Check their reputation for padding. Remember that their goal is to maximize the number of billable hours. It's also extremely important to check the bills to see that whoever is billing is appropriate for your work. Some firms and their employees have been known to bill time to any activity that they think will pay it just to maximize their billable hours.

Understand what is included in the hourly rates charged. Many firms will also have hourly billable rates for activities of people like records clerks, secretaries, proofreaders, copier operators etc. which become even more difficult to track

If they bill separately for support services, understand what the rates are for all of the different categories and ensure that the rates charged are appropriate for the work and the individuals are appropriate to be billed at those rates.

Understand what the overtime rates are for any non-professional staff members. There may be different rates for nights, weekends, and especially holidays. Make sure that an premium surcharge for overtime is appropriate to the firm's costs.

Understand what their billing practices are for other types of time like travel time, meals. When is the clock on and when is it off ?

Understand what their rates or surcharges are for incidental expenses such as phones, faxes, copies, travel, meals, services, couriers . This is traditionally a huge area for their making additional profit if you don't aggressively manage it. Copies which cost $.02 could be billed at $.50 per page. Also check their practices to see if any will drive your costs such as extra file copies or other record keeping practices.

Understand what surcharge or mark-up will be charged for subcontractors, specialists, which may need to be hired.

Understand what their travel policy is and what types of miscellaneous expenses they reimburse. They may have very expensive tastes when you are the one paying for it.

Understand what travel will be required. Understand whose responsibility it is to pay for any incremental travel for things such as their failure to complete the work on time.

Understand whether there are any other miscellaneous expenses which they may charge and what the rates are for them. E.g. Is there a charge to use their conference rooms, if parking is validated, is it later billed to you. Are there charges for things like HVAC charges for work to be performed at night, on weekends or holidays when systems are normally shut down. What are they ?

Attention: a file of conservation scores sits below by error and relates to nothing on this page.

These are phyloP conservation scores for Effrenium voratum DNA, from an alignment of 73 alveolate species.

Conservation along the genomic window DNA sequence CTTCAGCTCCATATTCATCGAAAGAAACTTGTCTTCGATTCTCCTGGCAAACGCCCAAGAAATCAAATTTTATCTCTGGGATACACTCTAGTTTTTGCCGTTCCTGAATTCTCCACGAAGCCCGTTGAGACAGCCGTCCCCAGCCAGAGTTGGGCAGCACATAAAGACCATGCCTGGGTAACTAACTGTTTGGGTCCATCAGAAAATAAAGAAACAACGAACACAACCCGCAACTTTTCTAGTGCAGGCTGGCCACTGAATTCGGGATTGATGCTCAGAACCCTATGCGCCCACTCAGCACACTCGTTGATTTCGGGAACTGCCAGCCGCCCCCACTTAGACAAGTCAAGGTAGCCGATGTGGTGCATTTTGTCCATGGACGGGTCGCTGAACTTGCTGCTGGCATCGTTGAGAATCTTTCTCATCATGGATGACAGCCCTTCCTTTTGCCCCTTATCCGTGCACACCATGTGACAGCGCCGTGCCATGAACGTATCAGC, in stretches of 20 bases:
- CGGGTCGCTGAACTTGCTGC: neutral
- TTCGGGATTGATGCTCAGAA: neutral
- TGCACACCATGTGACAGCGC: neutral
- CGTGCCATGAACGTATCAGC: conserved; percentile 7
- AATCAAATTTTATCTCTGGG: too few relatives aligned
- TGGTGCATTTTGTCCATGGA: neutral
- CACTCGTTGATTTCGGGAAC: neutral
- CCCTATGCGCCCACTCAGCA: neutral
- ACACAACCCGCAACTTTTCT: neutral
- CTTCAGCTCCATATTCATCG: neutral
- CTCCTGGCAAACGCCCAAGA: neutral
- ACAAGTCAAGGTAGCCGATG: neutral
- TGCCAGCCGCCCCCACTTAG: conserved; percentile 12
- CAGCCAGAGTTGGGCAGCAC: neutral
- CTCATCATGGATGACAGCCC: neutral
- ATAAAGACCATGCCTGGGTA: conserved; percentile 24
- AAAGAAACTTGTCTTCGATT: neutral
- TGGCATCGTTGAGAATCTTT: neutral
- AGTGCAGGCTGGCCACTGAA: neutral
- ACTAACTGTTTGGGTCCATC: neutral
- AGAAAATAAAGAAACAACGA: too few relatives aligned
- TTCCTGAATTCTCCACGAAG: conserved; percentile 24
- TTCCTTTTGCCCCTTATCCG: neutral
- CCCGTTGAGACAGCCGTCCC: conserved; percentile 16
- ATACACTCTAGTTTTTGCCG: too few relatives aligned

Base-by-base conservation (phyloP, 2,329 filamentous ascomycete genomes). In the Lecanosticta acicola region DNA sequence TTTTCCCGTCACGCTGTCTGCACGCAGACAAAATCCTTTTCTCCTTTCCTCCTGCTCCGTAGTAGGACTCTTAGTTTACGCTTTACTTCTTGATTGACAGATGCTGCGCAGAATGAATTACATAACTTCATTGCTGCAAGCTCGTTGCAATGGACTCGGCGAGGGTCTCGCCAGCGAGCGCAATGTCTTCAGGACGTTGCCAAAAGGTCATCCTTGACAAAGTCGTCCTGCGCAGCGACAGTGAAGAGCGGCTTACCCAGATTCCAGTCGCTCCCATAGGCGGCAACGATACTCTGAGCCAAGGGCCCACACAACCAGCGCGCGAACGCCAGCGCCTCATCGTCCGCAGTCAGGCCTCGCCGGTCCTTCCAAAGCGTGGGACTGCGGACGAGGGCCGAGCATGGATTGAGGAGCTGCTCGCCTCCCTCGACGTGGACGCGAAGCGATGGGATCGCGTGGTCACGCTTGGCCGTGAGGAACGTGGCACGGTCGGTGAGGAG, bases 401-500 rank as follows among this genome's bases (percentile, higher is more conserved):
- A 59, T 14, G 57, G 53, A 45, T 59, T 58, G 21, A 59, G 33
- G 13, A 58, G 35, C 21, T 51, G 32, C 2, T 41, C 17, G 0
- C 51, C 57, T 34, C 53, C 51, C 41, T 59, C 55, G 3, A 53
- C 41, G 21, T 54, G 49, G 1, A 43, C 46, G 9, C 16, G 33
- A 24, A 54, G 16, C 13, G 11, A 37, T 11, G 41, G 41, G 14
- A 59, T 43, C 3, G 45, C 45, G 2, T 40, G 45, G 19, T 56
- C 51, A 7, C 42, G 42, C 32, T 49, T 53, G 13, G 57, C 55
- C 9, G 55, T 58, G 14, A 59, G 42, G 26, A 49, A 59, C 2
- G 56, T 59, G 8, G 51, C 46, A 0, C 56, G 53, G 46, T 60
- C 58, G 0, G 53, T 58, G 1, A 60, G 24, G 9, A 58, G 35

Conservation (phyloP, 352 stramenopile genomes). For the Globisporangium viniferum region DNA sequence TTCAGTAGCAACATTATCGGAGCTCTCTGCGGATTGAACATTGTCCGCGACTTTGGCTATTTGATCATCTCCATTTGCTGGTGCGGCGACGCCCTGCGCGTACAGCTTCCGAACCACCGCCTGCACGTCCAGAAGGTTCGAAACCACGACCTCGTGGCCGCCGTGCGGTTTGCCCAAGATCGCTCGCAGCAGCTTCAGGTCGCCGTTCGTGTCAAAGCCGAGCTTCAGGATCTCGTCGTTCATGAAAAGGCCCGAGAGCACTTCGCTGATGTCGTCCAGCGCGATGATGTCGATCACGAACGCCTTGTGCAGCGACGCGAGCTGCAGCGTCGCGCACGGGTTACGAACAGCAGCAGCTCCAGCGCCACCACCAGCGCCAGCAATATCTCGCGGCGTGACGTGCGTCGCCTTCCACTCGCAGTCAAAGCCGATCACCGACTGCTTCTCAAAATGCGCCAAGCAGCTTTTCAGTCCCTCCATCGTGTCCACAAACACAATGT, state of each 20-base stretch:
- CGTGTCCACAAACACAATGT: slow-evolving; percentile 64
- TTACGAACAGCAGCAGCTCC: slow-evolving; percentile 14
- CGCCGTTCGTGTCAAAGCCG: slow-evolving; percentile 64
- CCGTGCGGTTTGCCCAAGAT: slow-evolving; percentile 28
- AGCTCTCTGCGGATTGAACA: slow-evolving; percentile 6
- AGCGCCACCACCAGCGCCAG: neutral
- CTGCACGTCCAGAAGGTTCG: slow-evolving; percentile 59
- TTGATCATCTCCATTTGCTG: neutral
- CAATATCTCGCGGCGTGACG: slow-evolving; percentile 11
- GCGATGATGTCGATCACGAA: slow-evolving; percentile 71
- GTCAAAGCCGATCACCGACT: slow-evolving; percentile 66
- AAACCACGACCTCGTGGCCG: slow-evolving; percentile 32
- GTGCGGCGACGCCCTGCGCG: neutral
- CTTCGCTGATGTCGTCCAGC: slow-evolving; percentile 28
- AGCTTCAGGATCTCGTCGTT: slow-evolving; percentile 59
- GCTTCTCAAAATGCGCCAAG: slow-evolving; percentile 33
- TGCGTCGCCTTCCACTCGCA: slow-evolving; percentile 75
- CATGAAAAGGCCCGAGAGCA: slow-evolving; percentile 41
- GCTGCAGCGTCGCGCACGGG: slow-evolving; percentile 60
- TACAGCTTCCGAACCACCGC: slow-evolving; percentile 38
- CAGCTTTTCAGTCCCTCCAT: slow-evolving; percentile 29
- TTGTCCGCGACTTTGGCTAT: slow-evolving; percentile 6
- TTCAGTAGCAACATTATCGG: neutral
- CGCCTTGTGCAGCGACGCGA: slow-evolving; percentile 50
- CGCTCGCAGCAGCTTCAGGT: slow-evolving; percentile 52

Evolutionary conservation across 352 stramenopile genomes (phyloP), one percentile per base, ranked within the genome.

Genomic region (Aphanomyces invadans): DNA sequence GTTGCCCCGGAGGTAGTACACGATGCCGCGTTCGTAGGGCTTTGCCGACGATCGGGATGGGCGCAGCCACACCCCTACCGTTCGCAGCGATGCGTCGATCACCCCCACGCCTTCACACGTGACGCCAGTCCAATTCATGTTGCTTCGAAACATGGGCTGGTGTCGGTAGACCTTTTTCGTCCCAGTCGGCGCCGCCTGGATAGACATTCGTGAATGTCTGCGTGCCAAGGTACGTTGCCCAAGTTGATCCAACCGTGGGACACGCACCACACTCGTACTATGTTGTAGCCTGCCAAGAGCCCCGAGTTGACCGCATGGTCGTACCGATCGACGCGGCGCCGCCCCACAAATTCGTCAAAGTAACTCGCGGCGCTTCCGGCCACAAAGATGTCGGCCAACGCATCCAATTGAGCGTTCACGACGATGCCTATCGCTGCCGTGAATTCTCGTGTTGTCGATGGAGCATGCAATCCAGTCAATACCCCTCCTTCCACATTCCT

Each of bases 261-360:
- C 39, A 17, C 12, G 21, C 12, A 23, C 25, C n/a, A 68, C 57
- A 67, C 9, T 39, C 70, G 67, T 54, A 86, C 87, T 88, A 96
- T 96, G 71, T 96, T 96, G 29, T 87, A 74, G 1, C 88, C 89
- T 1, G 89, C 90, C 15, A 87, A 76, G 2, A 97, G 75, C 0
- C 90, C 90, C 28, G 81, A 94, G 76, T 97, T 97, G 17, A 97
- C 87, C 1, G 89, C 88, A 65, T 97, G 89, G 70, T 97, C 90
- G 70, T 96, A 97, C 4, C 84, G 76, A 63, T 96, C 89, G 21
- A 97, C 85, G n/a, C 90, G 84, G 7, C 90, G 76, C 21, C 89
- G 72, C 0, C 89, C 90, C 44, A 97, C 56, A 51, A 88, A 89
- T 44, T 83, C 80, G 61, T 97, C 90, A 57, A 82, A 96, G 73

Ask them to define the circumstances where you will not be billed for their problems or errors. E.g. if it takes an extra trip because they failed to do something they should have, do you pay them for all of the time and expenses associated with that extra trip. E.g. If they forgot a document and needed to have it faxed to them will the bill you for the fax and the secretary's time to fax the document ?

Ask them to show you their billing process with samples of time records, and invoices.

While many of there tips also apply to any type of time and material work, they are especially important for managing cost of professional services:

Check to see that the rate for each of the levels is appropriate. In addition to checking the rate is is important to control the staffing levels and level of effort of each category.
Require a budget of time broken down by each of the categories which must be managed to, so your work isn't burdened with their highest priced principals unless they are needed.
Interview the individuals assigned and negotiate rates for those with skills and experience which are disproportionate to their billing rates.
Ask for rates to be adjusted or individuals replaced if during the work you discover that the rate was in-appropriate, or ask for an adjustment to cover their learning curve at the higher rate.
If they operate under a "billing increments" approach, negotiate the lowest possible billing increment or a reduced rate to offset the added costs which the billing increment will create.

To manage padding of hours, require a budget and weekly billing reports to see that who is billing to insure that their are appropriate for your work.